• Collectibles tax (28%): The jury is not out yet on whether NFTs are collectibles, which are subject to a special “collectibles” 28% long-term capital gains tax. The IRS code defines collectible subject to 28% as “any work of art,” or “any other tangible personal property.” NFTs are clearly not tangible, but they are works of art. To complicate matters further, some large CPA firms and law firms have taken the position of “statutory construction,” where works of art really mean tangible works of art. NFTs are digital content, so they’re non-tangible.

Other crypto tax stuff you should know


Airdrops should be reported as ordinary income, not subject to self-employment tax) on Schedule 1, Line 8z of a tax return.


Your basis in the airdrop will be the amount you pay ordinary income tax on; for example, if your airdrop was worth $2,000 USD when you received it, that is what you report on your tax return as ordinary income, and $2,000 is your basis in the Airdrop.

What if you receive an NFT as an airdrop? Same rules apply. However, if there’s no value that can be determined and no market, your basis will be zero. However, if there’s a market already established, you must report the value as ordinary income.

Note: Any gains after you sell the airdrop will therefore be capital gains, either short-term or long-term, depending on how long you hold the NFT.

Mining income

If you are a cryptocurrency miner (not talking about physical mining of minerals), then you should know that mining income is classified as ordinary income; however, you can deduct or depreciate your mining rig and the business portion of electricity as an expense against your ordinary income.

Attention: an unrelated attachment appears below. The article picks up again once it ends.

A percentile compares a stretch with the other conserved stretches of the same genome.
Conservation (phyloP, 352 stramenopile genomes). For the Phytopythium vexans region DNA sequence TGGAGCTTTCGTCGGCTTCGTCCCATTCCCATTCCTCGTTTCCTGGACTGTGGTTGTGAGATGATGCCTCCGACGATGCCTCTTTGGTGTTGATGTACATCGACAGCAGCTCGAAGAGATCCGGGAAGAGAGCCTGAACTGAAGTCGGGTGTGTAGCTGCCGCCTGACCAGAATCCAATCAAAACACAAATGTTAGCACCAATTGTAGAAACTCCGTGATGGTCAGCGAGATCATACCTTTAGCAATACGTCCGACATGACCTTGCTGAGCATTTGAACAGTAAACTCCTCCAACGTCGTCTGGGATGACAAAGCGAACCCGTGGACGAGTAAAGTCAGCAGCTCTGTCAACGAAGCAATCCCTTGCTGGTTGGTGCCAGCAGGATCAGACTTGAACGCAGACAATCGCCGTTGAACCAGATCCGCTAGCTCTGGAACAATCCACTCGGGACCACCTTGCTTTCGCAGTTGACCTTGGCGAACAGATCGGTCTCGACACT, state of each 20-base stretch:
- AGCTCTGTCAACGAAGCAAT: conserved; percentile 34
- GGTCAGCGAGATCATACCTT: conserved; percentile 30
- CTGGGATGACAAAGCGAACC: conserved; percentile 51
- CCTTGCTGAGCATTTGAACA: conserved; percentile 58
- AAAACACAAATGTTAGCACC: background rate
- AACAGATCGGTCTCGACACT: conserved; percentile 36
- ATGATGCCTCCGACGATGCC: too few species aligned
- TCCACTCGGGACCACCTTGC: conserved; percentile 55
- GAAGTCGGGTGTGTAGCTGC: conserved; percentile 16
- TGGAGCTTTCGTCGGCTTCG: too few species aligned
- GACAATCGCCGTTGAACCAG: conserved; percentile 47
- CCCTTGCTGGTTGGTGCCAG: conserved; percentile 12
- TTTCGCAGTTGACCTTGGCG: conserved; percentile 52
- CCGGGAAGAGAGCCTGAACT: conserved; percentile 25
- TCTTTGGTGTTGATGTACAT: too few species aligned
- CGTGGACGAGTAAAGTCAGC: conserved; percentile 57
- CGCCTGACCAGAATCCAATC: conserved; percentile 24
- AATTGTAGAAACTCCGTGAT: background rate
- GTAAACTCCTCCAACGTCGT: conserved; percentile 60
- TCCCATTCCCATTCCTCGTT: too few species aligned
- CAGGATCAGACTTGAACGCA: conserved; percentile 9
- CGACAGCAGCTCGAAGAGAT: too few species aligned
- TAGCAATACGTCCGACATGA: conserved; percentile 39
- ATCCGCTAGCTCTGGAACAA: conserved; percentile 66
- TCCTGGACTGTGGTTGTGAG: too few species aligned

Staking income

As of this writing, there is a case in the District Court of Tennessee called Jarrett v. United States. A couple, the Jarretts, are suing the IRS. They allege that the income from staking is not taxable. They argue that when a baker bakes a cake, there is no taxable effect until the cake has been sold. Written in the brief to the court: “Like [a] baker or the writer, Mr. Jarrett will realize taxable income when he first sells or exchanges the new property he created …”

All CPA and tax attorney eyes are on this case to see the court decision. I’m certain, whichever way it falls, the loser will file an appeal elevating it from District Court to U.S. Tax Court.

Front page of a tax return

The IRS no requires you to check a box on the front page of your tax return if you have bought, held, or sold any virtual currency, during the taxable year.


The future is uncertain

Is this everything about NFTs and taxes? Of course not; the IRS hasn’t even weighed in yet. But now you have an idea of what to expect . Eventually, the IRS will get more involved and, as always, we will be sure to update you.

Editor’s note: This article was previously published on